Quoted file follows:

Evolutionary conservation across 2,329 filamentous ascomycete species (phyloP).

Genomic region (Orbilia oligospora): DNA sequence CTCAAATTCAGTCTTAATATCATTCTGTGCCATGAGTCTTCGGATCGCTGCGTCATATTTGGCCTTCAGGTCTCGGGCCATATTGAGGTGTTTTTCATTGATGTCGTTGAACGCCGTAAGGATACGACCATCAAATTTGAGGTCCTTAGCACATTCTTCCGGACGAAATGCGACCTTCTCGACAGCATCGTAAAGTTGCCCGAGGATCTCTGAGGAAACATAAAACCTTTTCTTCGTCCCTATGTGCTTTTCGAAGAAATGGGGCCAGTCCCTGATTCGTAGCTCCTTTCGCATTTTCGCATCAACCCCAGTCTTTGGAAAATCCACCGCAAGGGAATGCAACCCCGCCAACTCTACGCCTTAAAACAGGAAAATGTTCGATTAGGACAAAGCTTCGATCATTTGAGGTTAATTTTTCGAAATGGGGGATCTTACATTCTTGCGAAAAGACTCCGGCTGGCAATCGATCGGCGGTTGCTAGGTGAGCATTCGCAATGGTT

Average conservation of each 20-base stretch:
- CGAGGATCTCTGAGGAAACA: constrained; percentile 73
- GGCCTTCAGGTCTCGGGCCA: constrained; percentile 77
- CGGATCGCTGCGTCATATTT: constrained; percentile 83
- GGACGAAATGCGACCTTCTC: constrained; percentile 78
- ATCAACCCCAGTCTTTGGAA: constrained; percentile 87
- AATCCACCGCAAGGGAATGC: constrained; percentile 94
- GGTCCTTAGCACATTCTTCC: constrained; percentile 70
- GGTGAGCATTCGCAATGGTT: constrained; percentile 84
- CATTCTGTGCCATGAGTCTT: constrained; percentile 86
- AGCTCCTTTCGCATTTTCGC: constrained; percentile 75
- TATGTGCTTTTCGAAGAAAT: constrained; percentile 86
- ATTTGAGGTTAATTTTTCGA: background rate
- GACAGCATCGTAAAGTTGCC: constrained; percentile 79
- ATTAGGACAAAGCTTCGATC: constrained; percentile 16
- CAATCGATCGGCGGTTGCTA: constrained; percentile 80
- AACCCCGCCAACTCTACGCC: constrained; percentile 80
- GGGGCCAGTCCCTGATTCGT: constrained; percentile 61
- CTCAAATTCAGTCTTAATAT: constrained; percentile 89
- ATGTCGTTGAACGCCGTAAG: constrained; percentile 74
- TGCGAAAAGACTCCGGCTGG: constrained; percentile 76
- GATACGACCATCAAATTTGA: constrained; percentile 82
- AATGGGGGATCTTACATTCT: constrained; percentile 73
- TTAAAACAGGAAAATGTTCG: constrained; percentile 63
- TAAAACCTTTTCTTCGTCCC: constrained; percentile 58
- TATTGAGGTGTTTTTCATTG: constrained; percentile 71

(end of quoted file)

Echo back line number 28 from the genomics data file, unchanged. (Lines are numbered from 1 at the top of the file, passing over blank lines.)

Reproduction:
- TATTGAGGTGTTTTTCATTG: constrained; percentile 71